Court halts Texas execution over defense’s mental impairment claim
HUNTSVILLE, Texas -- A federal appeals court halted a convicted Texas killer’s scheduled execution Tuesday so his attorneys can pursue appeals arguing he’s mentally impaired and ineligible for the death penalty.
Robert James Campbell, 41, would have been the first U.S. inmate executed since a botched execution in Oklahoma two weeks ago. He had two separate appeals, one claiming mental impairment and another that challenged the state’s plan to use a drug for which it will not reveal the source, as was the case with drugs used in Oklahoma.
"I am happy. The Lord prevailed," Campbell said from a cell just outside the death chamber in Huntsville before being returned to death row at a prison about 45 miles to the east.
The drug secrecy issue was pending before the U.S. Supreme Court when the 5th U.S. Circuit Court of Appeals halted his punishment about 2 1/2 hours prior to his scheduled execution. Campbell was set to die for killing a Houston bank teller in 1991.
"Campbell and his attorneys have not had a fair opportunity to develop Campbell’s claims of ineligibility for the death penalty," a three-judge panel of the New Orleans-based court said. "In light of the evidence we have been shown, we believe that Campbell must be given such an opportunity."
That appeal contended Campbell wasn’t mentally competent for execution because he has a 69 IQ. Courts generally set a 70 IQ as the minimum threshold. In 2002, the Supreme Court ruled mentally impaired people cannot be executed.
Campbell’s attorney, Rob Owen, argued Texas Department of Criminal Justice officials failed to turn over three intelligence tests from Campbell’s earlier imprisonment that bolstered his claims of mental impairment. The records had been requested 10 years ago by a previous attorney who was told they didn’t exist and only recently surfaced, he said.
State attorneys contended defense lawyers never asked for the records until March.
The next Texas execution is scheduled for August. Missouri has an execution scheduled for May 21 that now would become the first one since the botched injection in Oklahoma.
Campbell’s lawyers also made an issue of the drug to be used in the execution and the source not being identified. Like Oklahoma, Texas won’t say where it gets its execution drugs, saying it needs to protect the producer’s identity to prevent threats by death penalty opponents.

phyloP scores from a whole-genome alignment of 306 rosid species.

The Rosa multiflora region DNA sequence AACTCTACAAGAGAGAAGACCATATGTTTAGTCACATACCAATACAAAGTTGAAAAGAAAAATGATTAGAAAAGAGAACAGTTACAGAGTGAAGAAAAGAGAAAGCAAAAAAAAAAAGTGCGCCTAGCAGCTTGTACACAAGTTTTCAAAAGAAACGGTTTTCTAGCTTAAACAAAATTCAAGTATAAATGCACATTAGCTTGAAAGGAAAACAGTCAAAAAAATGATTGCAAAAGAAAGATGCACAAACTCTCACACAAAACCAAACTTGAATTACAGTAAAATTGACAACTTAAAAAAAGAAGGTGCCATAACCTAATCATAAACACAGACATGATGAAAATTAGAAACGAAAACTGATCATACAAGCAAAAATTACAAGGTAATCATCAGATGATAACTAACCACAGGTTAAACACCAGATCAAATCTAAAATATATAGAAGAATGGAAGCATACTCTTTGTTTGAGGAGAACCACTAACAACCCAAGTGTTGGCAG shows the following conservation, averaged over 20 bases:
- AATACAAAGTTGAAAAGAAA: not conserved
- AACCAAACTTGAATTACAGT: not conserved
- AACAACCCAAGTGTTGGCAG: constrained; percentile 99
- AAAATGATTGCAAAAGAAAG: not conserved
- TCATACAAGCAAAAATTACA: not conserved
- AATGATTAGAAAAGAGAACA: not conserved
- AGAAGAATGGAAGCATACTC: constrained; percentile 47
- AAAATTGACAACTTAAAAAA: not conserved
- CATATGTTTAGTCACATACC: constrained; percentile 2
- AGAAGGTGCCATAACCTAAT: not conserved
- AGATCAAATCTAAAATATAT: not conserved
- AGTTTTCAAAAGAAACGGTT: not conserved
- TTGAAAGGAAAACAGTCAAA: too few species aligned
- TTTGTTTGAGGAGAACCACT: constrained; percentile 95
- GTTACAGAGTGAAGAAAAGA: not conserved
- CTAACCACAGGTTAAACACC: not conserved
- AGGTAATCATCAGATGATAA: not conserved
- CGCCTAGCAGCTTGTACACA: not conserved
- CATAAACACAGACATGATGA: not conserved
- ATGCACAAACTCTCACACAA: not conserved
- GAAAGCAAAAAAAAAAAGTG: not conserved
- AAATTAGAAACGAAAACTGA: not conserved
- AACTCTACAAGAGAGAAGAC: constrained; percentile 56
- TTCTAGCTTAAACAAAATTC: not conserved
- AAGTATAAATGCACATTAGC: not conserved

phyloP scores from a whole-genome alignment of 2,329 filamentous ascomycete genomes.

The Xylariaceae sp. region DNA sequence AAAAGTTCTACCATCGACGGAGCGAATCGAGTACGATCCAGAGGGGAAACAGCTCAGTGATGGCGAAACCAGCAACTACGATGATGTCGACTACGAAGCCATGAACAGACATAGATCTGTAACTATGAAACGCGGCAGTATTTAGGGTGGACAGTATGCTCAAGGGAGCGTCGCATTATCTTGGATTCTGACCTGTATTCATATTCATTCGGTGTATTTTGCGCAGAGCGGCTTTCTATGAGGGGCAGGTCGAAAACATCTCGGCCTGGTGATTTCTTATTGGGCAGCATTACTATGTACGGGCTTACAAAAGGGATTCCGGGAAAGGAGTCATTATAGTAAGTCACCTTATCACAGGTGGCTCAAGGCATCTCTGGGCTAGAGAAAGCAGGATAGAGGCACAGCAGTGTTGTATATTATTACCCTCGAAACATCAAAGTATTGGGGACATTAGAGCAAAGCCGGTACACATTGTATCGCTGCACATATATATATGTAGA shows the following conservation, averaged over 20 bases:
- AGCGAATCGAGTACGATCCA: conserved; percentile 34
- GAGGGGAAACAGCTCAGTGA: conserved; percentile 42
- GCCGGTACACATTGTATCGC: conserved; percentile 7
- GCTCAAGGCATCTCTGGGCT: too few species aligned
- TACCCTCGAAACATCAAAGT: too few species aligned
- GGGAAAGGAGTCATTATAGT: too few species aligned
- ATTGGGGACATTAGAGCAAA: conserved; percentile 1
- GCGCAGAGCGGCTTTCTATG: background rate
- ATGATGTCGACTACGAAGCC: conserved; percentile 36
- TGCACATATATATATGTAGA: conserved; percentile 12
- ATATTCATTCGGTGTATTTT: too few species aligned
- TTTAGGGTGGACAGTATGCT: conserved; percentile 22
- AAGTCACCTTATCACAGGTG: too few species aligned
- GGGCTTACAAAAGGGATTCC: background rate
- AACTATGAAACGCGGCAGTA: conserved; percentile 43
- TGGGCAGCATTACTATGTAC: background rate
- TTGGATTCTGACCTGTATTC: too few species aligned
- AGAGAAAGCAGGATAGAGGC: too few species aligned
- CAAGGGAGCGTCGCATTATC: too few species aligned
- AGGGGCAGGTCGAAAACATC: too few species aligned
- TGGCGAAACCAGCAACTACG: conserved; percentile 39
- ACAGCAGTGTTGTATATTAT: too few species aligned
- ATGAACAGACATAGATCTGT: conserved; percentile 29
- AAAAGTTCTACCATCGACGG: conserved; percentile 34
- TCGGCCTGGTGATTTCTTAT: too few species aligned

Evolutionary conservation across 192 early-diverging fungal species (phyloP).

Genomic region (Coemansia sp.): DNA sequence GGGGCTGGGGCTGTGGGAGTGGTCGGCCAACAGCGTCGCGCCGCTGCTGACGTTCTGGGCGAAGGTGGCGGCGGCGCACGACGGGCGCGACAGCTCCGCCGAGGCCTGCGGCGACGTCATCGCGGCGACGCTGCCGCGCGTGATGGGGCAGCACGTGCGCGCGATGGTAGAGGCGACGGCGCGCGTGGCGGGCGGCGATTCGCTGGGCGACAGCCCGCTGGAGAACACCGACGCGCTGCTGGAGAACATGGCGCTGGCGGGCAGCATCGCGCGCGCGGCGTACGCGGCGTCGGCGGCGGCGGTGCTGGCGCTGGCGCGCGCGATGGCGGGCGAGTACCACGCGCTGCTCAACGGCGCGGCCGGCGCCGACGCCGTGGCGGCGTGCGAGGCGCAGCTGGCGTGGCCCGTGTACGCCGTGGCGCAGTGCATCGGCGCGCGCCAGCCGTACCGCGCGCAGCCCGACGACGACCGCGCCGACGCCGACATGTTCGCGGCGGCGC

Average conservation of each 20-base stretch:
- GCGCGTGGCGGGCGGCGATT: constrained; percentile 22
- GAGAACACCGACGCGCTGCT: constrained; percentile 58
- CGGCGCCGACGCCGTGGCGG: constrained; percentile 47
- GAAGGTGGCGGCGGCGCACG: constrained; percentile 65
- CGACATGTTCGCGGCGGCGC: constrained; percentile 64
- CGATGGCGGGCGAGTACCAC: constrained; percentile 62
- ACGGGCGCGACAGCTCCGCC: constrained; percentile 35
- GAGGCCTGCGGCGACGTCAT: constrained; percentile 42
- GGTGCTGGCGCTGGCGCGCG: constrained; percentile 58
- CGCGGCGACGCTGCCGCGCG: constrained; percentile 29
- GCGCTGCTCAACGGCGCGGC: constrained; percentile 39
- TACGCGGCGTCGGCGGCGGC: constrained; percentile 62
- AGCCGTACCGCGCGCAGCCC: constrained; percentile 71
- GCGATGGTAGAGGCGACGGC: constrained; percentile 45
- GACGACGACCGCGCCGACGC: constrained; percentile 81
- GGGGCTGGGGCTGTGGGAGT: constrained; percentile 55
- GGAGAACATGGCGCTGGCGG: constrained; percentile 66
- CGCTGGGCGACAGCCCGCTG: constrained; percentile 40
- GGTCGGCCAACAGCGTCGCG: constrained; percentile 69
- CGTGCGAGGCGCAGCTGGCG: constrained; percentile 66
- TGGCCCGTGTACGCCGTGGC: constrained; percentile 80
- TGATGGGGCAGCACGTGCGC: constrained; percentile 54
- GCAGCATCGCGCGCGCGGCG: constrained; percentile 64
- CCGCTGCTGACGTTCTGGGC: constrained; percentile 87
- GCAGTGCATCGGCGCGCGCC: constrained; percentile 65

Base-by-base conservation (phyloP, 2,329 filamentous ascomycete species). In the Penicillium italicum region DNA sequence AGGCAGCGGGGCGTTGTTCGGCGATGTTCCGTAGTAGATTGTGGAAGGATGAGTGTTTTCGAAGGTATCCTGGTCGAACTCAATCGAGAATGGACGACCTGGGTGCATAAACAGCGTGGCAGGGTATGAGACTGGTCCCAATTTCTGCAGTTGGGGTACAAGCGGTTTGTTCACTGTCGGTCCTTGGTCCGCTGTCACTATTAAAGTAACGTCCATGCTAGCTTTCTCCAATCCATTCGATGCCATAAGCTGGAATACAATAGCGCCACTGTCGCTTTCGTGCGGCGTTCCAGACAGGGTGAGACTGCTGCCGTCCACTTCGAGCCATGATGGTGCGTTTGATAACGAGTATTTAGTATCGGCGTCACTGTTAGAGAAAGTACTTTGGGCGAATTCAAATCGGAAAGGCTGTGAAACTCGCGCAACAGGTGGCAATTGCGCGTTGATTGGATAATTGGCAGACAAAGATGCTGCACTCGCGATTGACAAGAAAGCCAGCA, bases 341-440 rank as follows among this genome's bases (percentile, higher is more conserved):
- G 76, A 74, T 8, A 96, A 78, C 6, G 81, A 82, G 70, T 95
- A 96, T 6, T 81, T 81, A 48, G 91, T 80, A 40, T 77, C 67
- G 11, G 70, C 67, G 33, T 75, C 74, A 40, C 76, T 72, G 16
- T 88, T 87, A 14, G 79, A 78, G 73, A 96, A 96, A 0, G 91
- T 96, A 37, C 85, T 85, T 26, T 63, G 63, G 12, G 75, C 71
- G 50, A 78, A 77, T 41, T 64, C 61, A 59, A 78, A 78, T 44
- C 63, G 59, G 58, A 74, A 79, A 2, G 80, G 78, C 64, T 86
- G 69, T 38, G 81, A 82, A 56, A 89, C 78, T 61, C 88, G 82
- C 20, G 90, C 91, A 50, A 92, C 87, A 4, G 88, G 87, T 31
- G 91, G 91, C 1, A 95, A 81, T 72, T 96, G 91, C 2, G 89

Unlike Oklahoma, which used a three-drug combination in the April 29 botched execution of Clayton Lockett, Texas uses a single dose of the sedative pentobarbital to kill inmates.
During Lockett’s lethal injection, the inmate’s vein collapsed, prompting Oklahoma prison officials to halt the procedure. Lockett later died of a heart attack. Oklahoma has put executions on hold while an investigation is ongoing, but authorities there have suggested the trouble started with Lockett’s vein rather than the drugs.
Campbell’s attorneys were among several arguing the incident demands greater execution drug transparency.
Lockett writhed and grimaced after the lethal injection was administered, and corrections officials did not realize not all the drug had entered his body for 21 minutes. Campbell’s attorneys say Lockett’s failed execution proves what many inmates have argued since states turned to made-to-order drugs: that the drugs put the inmates at risk of being subjected to inhumane pain and suffering.
Texas’ attorneys said Campbell’s claims were speculative and fall "far short" of demonstrating a significant risk of severe pain.
"The Constitution does not require the elimination of all risk of pain," argued Ellen Stewart-Klein, an assistant Texas attorney general.
Campbell’s execution would have been the eighth this year for Texas, which kills more inmates than any other state, and the fourth in recent weeks to use the compounded pentobarbital. Texas invoked confidentiality in late March when it obtained a new supply of pentobarbital to replace a stock that had reached its expiration date.
The 5th Circuit late Monday rejected an appeal on the drug secrecy issue, saying mere speculation wasn’t enough to prove the claim Campbell could be subjected to unconstitutionally cruel pain if executed with drugs from Texas’ unidentified provider.
Campbell was convicted of capital murder for the 1991 slaying of Houston bank teller Alexandra Rendon, who was abducted while putting gas into her car, robbed, raped and shot. Rendon, 20, had been making wedding plans and was buried wearing her recently purchased wedding dress.
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